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U.S. Securities and Exchange Commission

U.S. SECURITIES AND EXCHANGE COMMISSION

Litigation Release No. 22463 / August 31, 2012

SEC v. Anthony K. Welch, Civil Action No. 1:12-cv-3034 (ND Ga.)

SEC Charges Former Mississippi Investment Adviser, Now Based in Bahamas, With Fraud

On August 31, 2012, the Securities and Exchange Commission filed a civil action in the United States District Court for the Northern District of Georgia against Anthony K. Welch, a former investment adviser formerly of Oxford, Mississippi, with securities fraud in conjunction with a series of false and misleading press releases issued in 2010 by eHydrogen Solutions, Inc. (“eHydrogen”) and ChromoCure, Inc. (“ChromoCure”), two now defunct microcap stock companies. Welch served as Chairman and Chief Executive Officer of the two companies during the relevant period and was responsible for the issuance of the false and misleading press releases of both companies. Welch is now based offshore, most recently in Freeport, Bahamas.

The Commission’s complaint alleges that from at least March 2010 through August 2010, Welch issued a series of press releases and made other public disclosures containing false and misleading information concerning, among other things, technologies acquired by and revenues generated by eHydrogen and ChromoCure. The complaint also alleges that the period of the false and misleading press releases coincided with suspicious price and trading volume increases in the common stock of eHydrogen and ChromoCure, and further alleged that in multiple instances such statements were intentionally false and misleading, distributed by Welch for no purpose other than to incite trading activity and artificially inflate the price and trading volume of eHydrogen and ChromoCure. For example, in a ChromoCure press release dated March 16, 2010, Welch stated among other things, “[t]he Company’s proprietary Chromosomal Scanner systems have proven accurate and efficient in the measurement of the unique genomic characteristic found in 100% of all cancers and never found in normal cells. The Company’s detection technology has been proven to have an effective accuracy of 100% for all cancers at all stages. This is superior to other detection approaches presently employed by pathologists, including biomarker detections, in every measurable way.” The same press release also stated that “[t]he Company’s detecting technology has an effective accuracy of 100% for all cancers at all stages.” The complaint alleges that this representation was false and misleading and that Welch and ChromoCure issued the statement without any reasonable basis for it, because in reality no 100% accurate cancer detection system is known to exist in the world.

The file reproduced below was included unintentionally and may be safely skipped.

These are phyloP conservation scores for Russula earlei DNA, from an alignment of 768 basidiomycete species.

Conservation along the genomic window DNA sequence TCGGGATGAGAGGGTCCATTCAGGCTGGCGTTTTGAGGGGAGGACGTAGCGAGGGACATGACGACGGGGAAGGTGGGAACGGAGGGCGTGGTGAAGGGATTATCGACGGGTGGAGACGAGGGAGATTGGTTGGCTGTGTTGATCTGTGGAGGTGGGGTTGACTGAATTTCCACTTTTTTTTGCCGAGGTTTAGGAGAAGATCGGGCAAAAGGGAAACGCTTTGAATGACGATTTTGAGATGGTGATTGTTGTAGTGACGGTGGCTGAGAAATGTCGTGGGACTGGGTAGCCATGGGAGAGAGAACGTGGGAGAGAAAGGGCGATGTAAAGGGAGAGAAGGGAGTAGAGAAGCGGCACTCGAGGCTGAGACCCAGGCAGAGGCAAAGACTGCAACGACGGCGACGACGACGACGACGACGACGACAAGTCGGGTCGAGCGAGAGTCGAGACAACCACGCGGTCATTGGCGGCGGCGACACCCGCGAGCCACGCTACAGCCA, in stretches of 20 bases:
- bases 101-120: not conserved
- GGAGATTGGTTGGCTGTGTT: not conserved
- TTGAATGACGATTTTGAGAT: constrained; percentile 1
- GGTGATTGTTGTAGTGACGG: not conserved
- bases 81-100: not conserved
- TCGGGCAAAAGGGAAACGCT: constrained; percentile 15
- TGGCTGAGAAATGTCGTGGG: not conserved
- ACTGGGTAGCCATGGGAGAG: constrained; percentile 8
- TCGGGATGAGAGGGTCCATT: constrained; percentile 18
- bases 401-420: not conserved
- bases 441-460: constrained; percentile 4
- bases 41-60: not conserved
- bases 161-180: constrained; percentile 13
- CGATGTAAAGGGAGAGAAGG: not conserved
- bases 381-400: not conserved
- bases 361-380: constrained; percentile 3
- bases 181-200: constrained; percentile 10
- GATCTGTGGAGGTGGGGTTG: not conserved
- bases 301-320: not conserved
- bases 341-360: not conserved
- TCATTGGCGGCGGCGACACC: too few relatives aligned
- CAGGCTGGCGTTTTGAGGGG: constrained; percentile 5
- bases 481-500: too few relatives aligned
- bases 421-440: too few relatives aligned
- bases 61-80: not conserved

The Complaint alleges that Defendant Welch, by virtue of his conduct, directly or indirectly, has engaged and, unless enjoined, will engage in violations of Section 10(b) of the Securities Exchange Act of 1934 ("Exchange Act") [15 U.S.C. § 78j(b)] and Rule 10b-5 thereunder [17 C.F.R. § 240.10b-5]. Welch also has liability as a controlling person, pursuant to Section 20(a) of the Exchange Act for violations by eHydrogen and ChromoCure of Section 10(b) of the Exchange Act and Rule 10b-5(b) thereunder. Welch is alternatively charged herein with aiding-and-abetting the antifraud violations of eHydrogen and ChromoCure. The Commission seeks a permanent injunction against Welch for fraud, an accounting, disgorgement plus prejudgment interest, civil penalties, a penny stock bar and an officer and director bar.

SEC Complaint

 

http://www.sec.gov/litigation/litreleases/2012/lr22463.htm


Modified: 08/31/2012